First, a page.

Greater Portmore Branch Library (GPBL)
This article appeared in the Bookends magazine of the Jamaica Observer on Sunday, October 5, 2014
“Everybody in Portmore is studying something,” smiles the warm and effervescent librarian Mrs Olive Sawyers Watt when the Jamaica Observer visited the Greater Portmore Branch Library (GPBL), the largest branch in the national network of the Jamaica Library Service.
The library started as a dream in 1978, and its doors finally opened in the town centre in 2000. The project was a partnership with the community, the government and Churches Co-op Credit Union. Built by Wihcon, its prefabricated architecture fits in with the community.
On Wednesday at 2PM, Mrs Sawyers Watt and her staff were preparing for the weekly “Wi Likkle But We Tallawah” reading programme for pregnant mothers , parents and small children, which is held in the KFC Chicky Room for young users . After a sing along and prayers, Rural Development Librarian, Nadia Parks gave the seven mothers in attendance an overview on the value of reading to small children, then the librarians read, giving pointers to the parents on how to make reading meaningful and enjoyable. Under gentle guidance, the seven mothers and eight children had a stimulating hour, which finished up with conversation over light refreshments.
The mother of Keria Phillips, age 2, said that she was not an avid reader until the doctors told her about complications with her pregnancy. She immediately visited the GPBL library to research her condition, and became a regular visitor. Keria started the reading programme when she was one year and three months, and attends weekly. Her mother credits the GPBL with helping her to teach her daughter who can count up to 15 and who knows several letters of the alphabet. Every parish library has a similar programme, and it is now being introduced in some branch libraries.
Near to the front desk is a space for small exhibitions. Five topics were featured on the day Bookends visited. The Chickunguna Virus; the life and leadership of international human rights advocate, Nelson Mandela; and the commemoration of the 95th anniversary of the birth of Jamaican cultural luminary, Louise Bennett; Senior Citizens Month and also Literacy Month.
“People really stop and read what they see on the display boards, and sometimes teachers ask us for copies of the material so that they can use it to supplement their own classroom teaching materials,” Mrs Sawyers Watt says.
Near the reference section is the computer room which is fully occupied and teens waiting for their turn. Although the library has a Wi-Fi service, Mrs Sawyers Scott says that the air conditioning is a major attraction for users. "Portmore is hot," she says, so even if our members have Internet at home, they will come here to be comfortable and to read."
Girls from the Greater Portmore High School were among the users waiting patiently to get help with a research assignment. The Jamaica Library Service subscribes to EBSCO Information Services which delivers credible content that may not be available, or easily findable, on free search engines, like Google.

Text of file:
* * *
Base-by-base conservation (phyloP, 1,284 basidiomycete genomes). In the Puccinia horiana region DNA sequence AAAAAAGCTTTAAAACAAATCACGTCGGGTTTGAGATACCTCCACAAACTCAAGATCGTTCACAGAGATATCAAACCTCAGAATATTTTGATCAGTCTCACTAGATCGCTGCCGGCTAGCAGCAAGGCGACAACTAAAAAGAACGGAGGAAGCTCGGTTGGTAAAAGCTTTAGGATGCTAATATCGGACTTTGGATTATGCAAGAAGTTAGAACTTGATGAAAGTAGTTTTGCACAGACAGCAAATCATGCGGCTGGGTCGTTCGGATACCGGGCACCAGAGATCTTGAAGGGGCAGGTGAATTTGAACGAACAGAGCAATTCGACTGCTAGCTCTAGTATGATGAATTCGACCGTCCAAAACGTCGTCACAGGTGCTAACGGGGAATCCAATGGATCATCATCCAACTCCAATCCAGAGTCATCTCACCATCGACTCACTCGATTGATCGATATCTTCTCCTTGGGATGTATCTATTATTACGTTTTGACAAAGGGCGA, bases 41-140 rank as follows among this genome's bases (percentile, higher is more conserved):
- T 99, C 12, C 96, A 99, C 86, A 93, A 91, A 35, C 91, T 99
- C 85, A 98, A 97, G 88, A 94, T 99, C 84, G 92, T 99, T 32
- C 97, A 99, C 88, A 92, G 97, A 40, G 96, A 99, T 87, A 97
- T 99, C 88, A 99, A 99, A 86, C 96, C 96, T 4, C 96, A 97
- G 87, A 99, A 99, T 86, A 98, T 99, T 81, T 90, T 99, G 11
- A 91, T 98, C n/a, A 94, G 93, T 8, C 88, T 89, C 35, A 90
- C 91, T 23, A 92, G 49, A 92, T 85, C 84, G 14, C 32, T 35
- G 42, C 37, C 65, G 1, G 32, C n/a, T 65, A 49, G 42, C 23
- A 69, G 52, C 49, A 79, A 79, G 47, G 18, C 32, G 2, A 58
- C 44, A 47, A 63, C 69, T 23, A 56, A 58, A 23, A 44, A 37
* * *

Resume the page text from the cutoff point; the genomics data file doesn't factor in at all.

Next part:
Mrs Sawyers Watt says, “The library is used a lot for homework assignments and for research. We have a staff member who is designated to help with homework assignments from 2PM to closing time during the school term. Our computer room is linked to EBSCO, so the information is especially useful for tertiary students.”
The annual calendar of the GPBL has events for children and also seniors. The last Thursday in February is the Culturama concert that features performances by children from the surrounding schools. The library also hosts a summer programme that includes sports, art and craft and speakers.
Seniors are special to the library, and in a place of honour in the librarian's office is a photo of a graduation ceremony of a short computer course for seniors. The library runs at least one course every year for about 15 neighbourhood seniors.
There is more than ample space on the library shelves for many general reading books for junior readers, young adults and adults. We asked the librarian what were the kinds of books are in demand by the readers.
“The ladies like to read modern paperback romance and mystery novels. Our small children gravitate to Jamaican books more. They especially like the Little Lion series.”
Mrs Sawyers Watts’ wish list is simple more books and greater comfort: “We want more books, especially novels of all kinds. The Jamaica Library Service has a donation guideline because we only lend books with no missing pages and that are clean and in good condition. With regards to our facilities, we would love to partner with a solar energy company so that we can get another room in the library that is air conditioned, and make the space more inviting and comfortable for our users,” she says.
The GPBL recently acquired the 300-page book: The Story of Portmore, An Illustrated History by Kennedy Reid; Great House Publishers 2010. The librarians ask "Where can be better to read about a place, than in its library?
The GPBL is very easy to reach. The JUTC terminates several routes at the town centre, and there is also curbside parking for cars.
Opening Hours: Monday – Fridays 10AM – 7PM; Saturdays 10AM – 5PM.
Call the GPBL at 740-1259/60 Email: email@example.com